Pima Pineapple cactus (Coryphantha scheeri var. robustispina)
Where Listed: WHEREVER FOUND
A low-growing hemispherical cactus that may be found as single or multi-stemmed plants. Adults measure 4-18 inches tall and 3-7 inches in diameter. The spines are stout and arranged in clusters with one central hooked spine and 6-15 radial straight spines. Spines are originally straw colored, but become black with age. Flowers are yellow and the fruit is a green ellipsoid.
- States/US Territories in which the Pima Pineapple cactus is known to or is believed to occur: Arizona
- US Counties in which the Pima Pineapple cactus is known to or is believed to occur: View All
- USFWS Refuges in which the Pima Pineapple cactus is known to occur:
Buenos Aires National Wildlife Refuge
- Countries in which the the Pima Pineapple cactus is known to occur: Mexico
- Additional species information
|Status||Date Listed||Lead Region||Where Listed|
|09/23/1993||Southwest Region (Region 2)|
» Federal Register Documents
|Date||Citation Page||Title||Document Type|
|04/15/2015||80 FR 20241 20243||Endangered and Threatened Wildlife and Plants; 5-Year Status Reviews of Black-Lace Cactus, Bone Cave Harvestman, Pima Pineapple Cactus, Texas Snowbells, and Walker’s Manioc in the Southwest Region (Notice of initiation of reviews; request for information.||
|02/02/2005||70 FR 5460 5463||5-Year Review of Lesser Long-nosed Bat, Black-capped Vireo, Yuma Clapper Rail, Pima Pineapple Cactus, Gypsum Wild-Buckwheat, Mesa Verde Cactus, and Zuni Fleabane||
|02/08/2007||Pima Pineapple Cactus 5-Year Review|
» Critical Habitat
No critical habitat rules have been published for the Pima Pineapple cactus.
» Conservation Plans
|HCP Plan Summaries|
|Pima County Multi-Species Conservation Plan, under Sonoran Desert Conservation Plan|
» Life History
Alluvial basins and hillsides in semi-desert grasslands, desert scrub and the transition area between the two. Most commonly found on open areas on flat ridge-tops or slopes of less than 10-15 percent. Soils range from shallow to deep and silty to rocky. The distribution of the cactus is patchy, with highly variable densities, and widely distributed across the areas of suitable habitat. Few locations have significant populations, and those tend to be clumped with in a smaller area. Due to topography, hydrology, plant community type, and elevation, there are extensive areas within the overall range of the cactus that do not qualify as habitat. Lands subject to considerable disturbances due to human development or other land uses generally do not support the cactus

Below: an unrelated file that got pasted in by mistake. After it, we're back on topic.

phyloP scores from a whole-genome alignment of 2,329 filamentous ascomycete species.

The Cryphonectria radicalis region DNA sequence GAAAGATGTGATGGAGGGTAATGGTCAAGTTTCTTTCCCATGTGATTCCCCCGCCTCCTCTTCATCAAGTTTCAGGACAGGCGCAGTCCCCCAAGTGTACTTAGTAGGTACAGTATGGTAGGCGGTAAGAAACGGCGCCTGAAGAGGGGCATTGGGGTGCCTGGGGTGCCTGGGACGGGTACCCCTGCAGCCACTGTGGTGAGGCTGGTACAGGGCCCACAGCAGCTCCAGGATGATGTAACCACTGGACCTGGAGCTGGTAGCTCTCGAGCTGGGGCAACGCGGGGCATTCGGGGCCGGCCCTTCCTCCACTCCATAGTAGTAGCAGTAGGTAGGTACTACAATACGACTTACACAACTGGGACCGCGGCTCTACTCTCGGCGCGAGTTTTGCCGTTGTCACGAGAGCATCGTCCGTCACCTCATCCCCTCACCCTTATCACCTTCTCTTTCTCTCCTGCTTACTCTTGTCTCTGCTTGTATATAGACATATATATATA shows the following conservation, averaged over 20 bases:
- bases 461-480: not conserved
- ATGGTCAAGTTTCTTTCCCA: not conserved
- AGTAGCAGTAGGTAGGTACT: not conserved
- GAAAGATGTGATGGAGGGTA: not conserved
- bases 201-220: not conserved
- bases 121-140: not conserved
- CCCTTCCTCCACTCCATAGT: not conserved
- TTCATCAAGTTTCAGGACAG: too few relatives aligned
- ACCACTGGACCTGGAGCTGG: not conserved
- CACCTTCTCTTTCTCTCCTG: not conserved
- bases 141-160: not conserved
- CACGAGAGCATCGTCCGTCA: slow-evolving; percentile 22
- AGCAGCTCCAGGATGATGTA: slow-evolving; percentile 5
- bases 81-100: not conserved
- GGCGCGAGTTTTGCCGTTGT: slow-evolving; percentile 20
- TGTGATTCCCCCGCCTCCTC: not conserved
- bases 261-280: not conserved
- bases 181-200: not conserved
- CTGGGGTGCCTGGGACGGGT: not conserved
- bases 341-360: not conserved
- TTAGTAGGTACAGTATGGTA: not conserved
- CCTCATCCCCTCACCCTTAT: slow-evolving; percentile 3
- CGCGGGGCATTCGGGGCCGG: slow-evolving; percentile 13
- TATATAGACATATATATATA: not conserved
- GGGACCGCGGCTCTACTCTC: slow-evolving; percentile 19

The species can reproduce from seed or from vegetative offshoots. Flowering is timed to the summer rains (mid-July through August), with each plant producing flowers over a 1-3 day period. The species does not self-pollinate in the wild and bees or honeybees are the presumed pollinators. Fruits mature in about two weeks and are seen on the plant in August and September. The fruit is succulent and sweet, with rabbits and rodents acting as seed dispersers. Young plants are not often found, and it is uncertain if this is due to difficulty in locating small plants or if seedling establishment is low.
This cactus is vulnerable to ground disturbing activities that remove or degrade natural vegetation cover, including mining, poor livestock management, and urban/exurban development that also fragments remaining habitat areas. Expansion of non-native invasive plants that alter the fire frequency and intensity, predation by insects and small mammals, and extended drought are also threats to the cactus.
» Other Resources
NatureServe Explorer Species Reports -- NatureServe Explorer is a source for authoritative conservation information on more than 50,000 plants, animals and ecological communtities of the U.S and Canada. NatureServe Explorer provides in-depth information on rare and endangered species, but includes common plants and animals too. NatureServe Explorer is a product of NatureServe in collaboration with the Natural Heritage Network.
ITIS Reports -- ITIS (the Integrated Taxonomic Information System) is a source for authoritative taxonomic information on plants, animals, fungi, and microbes of North America and the world.
FWS Digital Media Library -- The U.S. Fish and Wildlife Service's National Digital Library is a searchable collection of selected images, historical artifacts, audio clips, publications, and video.